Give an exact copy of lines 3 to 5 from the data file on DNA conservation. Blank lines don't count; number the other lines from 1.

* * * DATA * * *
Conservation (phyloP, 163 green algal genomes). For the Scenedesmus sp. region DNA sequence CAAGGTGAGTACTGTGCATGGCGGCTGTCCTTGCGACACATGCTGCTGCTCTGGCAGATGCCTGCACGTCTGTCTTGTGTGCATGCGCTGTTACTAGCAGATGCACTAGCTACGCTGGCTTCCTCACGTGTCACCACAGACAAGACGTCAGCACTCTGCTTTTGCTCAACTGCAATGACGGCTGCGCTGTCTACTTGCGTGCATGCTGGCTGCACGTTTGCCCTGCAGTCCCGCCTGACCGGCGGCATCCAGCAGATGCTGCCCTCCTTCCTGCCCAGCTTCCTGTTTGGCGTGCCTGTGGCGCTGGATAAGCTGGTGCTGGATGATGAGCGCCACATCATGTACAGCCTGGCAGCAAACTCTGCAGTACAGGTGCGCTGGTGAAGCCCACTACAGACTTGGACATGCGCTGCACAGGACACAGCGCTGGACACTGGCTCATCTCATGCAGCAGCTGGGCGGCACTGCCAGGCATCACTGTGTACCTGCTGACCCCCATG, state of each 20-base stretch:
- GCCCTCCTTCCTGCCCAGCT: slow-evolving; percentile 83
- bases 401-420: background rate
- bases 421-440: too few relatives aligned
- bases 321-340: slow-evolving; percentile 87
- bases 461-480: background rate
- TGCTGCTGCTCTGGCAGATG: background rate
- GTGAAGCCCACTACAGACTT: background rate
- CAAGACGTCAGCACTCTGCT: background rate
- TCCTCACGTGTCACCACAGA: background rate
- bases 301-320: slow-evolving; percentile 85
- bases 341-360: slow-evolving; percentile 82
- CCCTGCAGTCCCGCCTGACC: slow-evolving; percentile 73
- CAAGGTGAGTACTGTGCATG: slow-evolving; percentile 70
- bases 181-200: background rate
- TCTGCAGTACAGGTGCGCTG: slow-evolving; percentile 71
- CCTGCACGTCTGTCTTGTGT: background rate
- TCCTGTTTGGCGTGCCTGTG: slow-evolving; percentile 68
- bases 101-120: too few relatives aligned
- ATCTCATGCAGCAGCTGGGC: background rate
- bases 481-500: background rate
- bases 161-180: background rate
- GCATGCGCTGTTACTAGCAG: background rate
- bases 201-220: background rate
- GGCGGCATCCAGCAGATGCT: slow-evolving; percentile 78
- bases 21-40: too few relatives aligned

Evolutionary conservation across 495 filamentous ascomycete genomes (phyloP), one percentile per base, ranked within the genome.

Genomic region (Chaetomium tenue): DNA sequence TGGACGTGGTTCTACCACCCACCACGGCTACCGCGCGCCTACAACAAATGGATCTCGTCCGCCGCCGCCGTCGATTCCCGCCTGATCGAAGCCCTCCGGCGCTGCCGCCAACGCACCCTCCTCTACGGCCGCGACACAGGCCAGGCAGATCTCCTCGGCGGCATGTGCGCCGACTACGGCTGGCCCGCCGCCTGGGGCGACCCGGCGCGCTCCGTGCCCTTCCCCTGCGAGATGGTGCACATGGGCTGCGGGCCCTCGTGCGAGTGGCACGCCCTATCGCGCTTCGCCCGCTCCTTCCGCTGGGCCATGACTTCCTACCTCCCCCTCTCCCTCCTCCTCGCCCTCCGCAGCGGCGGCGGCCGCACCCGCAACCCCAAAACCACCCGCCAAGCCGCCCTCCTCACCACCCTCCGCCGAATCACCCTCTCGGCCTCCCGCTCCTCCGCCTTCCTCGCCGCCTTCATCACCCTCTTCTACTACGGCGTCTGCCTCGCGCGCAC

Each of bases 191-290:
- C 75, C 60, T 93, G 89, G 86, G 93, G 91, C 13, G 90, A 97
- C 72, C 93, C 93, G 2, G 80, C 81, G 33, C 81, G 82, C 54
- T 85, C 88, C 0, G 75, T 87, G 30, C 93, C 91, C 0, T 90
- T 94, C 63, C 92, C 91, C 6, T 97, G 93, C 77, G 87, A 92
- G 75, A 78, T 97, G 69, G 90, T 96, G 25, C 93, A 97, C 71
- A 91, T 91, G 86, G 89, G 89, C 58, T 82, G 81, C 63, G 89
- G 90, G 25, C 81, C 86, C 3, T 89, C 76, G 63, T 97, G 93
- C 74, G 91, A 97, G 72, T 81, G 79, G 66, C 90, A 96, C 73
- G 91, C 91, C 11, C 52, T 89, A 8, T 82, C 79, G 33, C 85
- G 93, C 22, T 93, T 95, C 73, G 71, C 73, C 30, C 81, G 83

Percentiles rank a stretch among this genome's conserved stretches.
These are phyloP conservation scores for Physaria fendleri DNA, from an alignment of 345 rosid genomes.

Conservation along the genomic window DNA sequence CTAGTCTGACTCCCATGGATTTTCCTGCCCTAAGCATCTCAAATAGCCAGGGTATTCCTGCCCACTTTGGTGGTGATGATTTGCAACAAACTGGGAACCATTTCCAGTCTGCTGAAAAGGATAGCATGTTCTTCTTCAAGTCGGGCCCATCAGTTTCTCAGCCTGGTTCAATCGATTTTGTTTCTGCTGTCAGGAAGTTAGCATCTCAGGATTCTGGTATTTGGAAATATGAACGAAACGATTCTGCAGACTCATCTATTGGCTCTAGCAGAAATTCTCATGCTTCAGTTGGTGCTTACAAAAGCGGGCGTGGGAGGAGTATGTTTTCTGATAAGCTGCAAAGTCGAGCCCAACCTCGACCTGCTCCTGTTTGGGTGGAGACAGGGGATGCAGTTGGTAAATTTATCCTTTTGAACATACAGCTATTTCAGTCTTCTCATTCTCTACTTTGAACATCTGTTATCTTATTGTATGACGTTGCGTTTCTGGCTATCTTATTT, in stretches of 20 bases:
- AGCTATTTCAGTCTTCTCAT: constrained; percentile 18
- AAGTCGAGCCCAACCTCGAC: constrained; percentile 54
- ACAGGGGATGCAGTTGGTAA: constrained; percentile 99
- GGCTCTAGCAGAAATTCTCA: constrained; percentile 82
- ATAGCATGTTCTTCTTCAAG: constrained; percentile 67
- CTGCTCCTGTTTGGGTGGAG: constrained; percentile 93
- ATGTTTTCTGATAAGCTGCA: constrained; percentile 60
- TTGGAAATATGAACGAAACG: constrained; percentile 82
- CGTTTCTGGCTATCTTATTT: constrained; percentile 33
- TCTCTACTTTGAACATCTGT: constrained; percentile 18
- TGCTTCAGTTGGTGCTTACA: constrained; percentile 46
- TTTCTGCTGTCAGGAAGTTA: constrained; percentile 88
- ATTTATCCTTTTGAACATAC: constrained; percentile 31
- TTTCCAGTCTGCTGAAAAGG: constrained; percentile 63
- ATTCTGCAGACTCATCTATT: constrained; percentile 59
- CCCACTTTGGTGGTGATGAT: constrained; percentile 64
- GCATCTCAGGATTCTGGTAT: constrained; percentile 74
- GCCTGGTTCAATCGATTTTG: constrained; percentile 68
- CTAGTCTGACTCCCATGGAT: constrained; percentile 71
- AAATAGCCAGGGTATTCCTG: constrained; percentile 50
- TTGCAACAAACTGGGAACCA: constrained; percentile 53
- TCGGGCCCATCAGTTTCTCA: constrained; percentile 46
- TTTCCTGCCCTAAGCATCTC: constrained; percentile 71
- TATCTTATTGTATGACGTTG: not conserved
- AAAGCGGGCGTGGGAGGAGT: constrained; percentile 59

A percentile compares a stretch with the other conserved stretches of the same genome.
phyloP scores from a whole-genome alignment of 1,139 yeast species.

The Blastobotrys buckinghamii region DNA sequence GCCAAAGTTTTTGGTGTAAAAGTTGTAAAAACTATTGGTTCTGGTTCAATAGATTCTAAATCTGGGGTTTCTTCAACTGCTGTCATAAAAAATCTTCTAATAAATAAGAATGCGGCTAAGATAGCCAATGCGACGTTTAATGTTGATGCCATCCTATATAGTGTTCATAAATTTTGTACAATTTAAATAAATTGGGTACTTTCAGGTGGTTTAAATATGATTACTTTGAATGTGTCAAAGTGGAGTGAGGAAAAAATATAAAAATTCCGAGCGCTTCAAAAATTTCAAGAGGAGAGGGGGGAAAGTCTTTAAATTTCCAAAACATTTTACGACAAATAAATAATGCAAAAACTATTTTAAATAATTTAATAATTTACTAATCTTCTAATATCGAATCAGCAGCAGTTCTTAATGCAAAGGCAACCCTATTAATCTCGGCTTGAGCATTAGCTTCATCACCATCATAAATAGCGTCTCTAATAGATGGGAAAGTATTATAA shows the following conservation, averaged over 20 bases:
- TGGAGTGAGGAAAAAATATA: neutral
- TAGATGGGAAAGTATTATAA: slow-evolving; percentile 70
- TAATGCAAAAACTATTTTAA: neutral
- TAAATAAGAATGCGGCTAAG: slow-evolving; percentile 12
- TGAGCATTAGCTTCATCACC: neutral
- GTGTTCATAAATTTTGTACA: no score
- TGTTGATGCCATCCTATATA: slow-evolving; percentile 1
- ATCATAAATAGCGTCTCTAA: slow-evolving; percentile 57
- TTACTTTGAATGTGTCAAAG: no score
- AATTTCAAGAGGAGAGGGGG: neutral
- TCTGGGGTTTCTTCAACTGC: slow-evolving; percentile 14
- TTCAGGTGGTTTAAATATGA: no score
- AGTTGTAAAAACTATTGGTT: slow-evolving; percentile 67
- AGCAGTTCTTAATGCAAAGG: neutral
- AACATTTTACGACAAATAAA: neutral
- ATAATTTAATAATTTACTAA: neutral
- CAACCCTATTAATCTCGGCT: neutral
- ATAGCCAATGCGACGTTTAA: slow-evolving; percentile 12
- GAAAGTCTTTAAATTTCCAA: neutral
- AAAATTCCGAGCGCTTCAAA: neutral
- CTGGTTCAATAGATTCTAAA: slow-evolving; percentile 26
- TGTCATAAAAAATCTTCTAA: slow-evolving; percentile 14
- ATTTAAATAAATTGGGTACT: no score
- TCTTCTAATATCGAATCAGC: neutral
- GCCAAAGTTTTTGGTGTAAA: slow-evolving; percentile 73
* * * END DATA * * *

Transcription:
- bases 401-420: background rate
- bases 421-440: too few relatives aligned
- bases 321-340: slow-evolving; percentile 87